Drink / Las Vegas / Spirits / Travel

Nostrovia! Vodka flights at Red Square

"Mal-A-Vitch" by Ed Moses, from the collection of the Museum of Contemporary Art, Los Angeles (photo by CKDH)

As mentioned in a previous post, I visited Red Square in Mandalay Bay as part of my latest Las Vegas misadventures.  For those of you who may not be familiar, Red Square is a bar & restaurant with an ostensibly  post-communist Muscovite flavor; a giant, headless, faux-guano adorned statue of Vladimir Lenin stands guard near the main entrance.   It is best known for two features: slabs of ice built into the bar, and a two-story high vodka freezer complete with a dining/meeting room and  private vodka lockers available for lease.  There is a full restaurant menu, and the food turned out to be surprisingly good, though not at all Russian besides the caviar.  No matter; food wasn’t the point of our visit.

I am not much of a vodka drinker.  My taste in spirits tends towards the bolder:  scotch, especially neat or with ice, and bourbon, rum, and even tequila when mixed.  There’s nothing wrong with vodka, mind you, but it’s not typically something I’m ever going to seek out; however, since I was with a group of vodka drinkers, including Mrs. CKDH and Mr. J, in an establishment known for its extensive vodka selection, vodka would be the drink of the night.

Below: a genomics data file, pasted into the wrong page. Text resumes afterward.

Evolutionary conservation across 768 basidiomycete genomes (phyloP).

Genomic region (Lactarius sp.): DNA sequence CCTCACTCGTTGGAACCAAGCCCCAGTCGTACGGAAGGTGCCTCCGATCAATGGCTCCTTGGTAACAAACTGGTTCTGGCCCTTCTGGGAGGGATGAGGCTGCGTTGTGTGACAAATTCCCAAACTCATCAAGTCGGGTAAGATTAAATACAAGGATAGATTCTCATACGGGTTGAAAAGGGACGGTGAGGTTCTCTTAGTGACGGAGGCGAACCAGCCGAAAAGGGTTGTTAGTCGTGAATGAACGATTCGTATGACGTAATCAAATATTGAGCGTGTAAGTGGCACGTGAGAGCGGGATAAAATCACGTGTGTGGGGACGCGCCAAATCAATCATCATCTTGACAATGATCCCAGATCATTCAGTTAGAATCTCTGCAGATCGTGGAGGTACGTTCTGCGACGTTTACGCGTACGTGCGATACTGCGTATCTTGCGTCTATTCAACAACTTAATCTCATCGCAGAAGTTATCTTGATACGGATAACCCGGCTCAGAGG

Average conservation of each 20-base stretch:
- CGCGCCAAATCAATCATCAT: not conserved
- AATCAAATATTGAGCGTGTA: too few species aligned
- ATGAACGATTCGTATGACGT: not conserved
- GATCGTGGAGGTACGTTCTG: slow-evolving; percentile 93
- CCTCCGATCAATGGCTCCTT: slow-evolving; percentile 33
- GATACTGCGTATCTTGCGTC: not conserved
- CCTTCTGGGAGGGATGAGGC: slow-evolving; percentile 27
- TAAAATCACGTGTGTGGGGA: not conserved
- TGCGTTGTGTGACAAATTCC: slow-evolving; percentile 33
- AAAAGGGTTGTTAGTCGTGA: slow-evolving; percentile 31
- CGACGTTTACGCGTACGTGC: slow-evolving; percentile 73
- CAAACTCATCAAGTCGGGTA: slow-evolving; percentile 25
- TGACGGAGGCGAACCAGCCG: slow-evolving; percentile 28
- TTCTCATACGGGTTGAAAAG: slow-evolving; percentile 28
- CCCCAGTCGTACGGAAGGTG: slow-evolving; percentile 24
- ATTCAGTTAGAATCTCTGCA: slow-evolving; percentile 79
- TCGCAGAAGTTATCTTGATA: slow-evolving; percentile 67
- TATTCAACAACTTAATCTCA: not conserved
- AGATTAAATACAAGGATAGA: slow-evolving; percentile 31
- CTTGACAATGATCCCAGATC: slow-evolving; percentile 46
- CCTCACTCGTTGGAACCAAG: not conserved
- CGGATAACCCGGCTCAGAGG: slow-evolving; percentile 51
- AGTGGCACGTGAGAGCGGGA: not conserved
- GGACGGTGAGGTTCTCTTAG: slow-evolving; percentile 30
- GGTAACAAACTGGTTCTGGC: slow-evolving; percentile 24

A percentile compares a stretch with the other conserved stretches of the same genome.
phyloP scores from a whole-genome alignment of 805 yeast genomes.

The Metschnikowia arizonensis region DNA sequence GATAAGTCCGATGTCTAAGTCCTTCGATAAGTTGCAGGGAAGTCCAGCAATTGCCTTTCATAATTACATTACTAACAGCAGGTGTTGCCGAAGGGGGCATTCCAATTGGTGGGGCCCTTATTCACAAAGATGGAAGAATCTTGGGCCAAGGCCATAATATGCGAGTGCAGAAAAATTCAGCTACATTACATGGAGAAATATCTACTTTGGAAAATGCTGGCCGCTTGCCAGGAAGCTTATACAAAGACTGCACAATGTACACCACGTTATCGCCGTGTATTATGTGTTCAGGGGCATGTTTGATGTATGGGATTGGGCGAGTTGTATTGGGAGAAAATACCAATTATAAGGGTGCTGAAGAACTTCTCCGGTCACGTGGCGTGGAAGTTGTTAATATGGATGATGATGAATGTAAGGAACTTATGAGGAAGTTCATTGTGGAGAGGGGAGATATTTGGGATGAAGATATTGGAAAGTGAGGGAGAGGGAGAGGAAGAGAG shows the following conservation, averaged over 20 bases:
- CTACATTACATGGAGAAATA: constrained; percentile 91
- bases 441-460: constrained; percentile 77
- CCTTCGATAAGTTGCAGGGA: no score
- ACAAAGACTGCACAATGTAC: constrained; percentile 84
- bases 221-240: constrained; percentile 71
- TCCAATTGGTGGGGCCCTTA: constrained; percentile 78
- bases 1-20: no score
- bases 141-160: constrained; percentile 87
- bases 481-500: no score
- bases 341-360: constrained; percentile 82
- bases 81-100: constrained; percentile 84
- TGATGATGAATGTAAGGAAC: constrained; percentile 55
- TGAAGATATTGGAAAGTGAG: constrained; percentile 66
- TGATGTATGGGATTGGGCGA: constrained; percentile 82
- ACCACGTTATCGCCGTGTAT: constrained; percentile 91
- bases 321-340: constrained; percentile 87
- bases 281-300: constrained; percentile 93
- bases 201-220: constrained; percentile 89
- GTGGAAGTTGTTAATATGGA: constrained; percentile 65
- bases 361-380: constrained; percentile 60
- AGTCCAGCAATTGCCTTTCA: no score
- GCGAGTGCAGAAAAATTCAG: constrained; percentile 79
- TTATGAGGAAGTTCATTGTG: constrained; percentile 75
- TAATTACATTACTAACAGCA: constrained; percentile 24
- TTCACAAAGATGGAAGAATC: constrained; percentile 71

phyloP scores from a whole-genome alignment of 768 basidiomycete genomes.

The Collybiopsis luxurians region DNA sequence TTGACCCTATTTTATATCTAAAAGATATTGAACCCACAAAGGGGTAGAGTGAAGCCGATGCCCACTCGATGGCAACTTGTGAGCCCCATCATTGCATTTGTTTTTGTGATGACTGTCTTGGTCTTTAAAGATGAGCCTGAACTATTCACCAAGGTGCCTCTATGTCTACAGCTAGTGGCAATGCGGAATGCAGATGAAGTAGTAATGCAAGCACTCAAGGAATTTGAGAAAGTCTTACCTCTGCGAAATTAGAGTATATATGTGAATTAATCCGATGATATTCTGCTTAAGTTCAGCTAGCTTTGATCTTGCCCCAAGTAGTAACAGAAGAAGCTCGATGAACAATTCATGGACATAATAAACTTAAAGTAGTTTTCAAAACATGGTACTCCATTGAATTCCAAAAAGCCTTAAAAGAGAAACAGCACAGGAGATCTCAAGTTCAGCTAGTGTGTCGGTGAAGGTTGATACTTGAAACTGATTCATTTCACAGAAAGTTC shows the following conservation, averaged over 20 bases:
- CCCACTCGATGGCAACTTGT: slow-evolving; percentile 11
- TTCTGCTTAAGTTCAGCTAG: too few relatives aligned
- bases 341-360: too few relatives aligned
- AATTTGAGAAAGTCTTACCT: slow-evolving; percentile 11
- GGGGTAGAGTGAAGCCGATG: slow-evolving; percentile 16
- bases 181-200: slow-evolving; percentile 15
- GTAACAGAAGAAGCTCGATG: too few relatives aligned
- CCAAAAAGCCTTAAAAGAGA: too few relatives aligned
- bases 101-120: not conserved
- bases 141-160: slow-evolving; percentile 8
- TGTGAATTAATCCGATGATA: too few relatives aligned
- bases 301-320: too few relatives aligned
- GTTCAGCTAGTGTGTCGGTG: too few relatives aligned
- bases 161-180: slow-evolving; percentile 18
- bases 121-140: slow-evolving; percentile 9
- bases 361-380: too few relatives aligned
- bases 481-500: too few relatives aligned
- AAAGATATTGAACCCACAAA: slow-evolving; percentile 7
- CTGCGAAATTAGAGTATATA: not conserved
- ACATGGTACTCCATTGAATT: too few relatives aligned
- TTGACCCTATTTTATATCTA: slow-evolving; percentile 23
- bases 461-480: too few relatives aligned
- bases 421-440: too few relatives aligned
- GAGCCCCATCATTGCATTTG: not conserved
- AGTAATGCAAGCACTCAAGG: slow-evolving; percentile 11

Red Square offers an assortment of four-shot vodka flights — all Russian, all New World, all Really Freakin’ Expensive (my description, not theirs), among others.  After some discussion, Mr. J and I decided to split the following flights:

Both of the flights were delivered in frozen red blocks with indents for the individual shot glasses (as CKDH, Jr., pointed out:  “Hey, it looks like a ‘hard eight'”).  The first shots in each flights were indicated by a stirrer placed in the glass, with the rest of the flight progressing clockwise from there.
All were enjoyable.  I was surprised at how distinct the potato vodkas were from the others.  My favorites happened to be the three Polish vodkas:  all were balanced and went down very easily.  The Russian vodkas — especially the Youri Dolgoruki and Zyr –all had a much more noticeable punch up front, but still finished smooth.
For someone without anything but a casual knowledge of vodka, it was a good education.  I’ll be back for more lessons as soon as possible.

Hard Eight: two sets of Red Square vodka tasting flights

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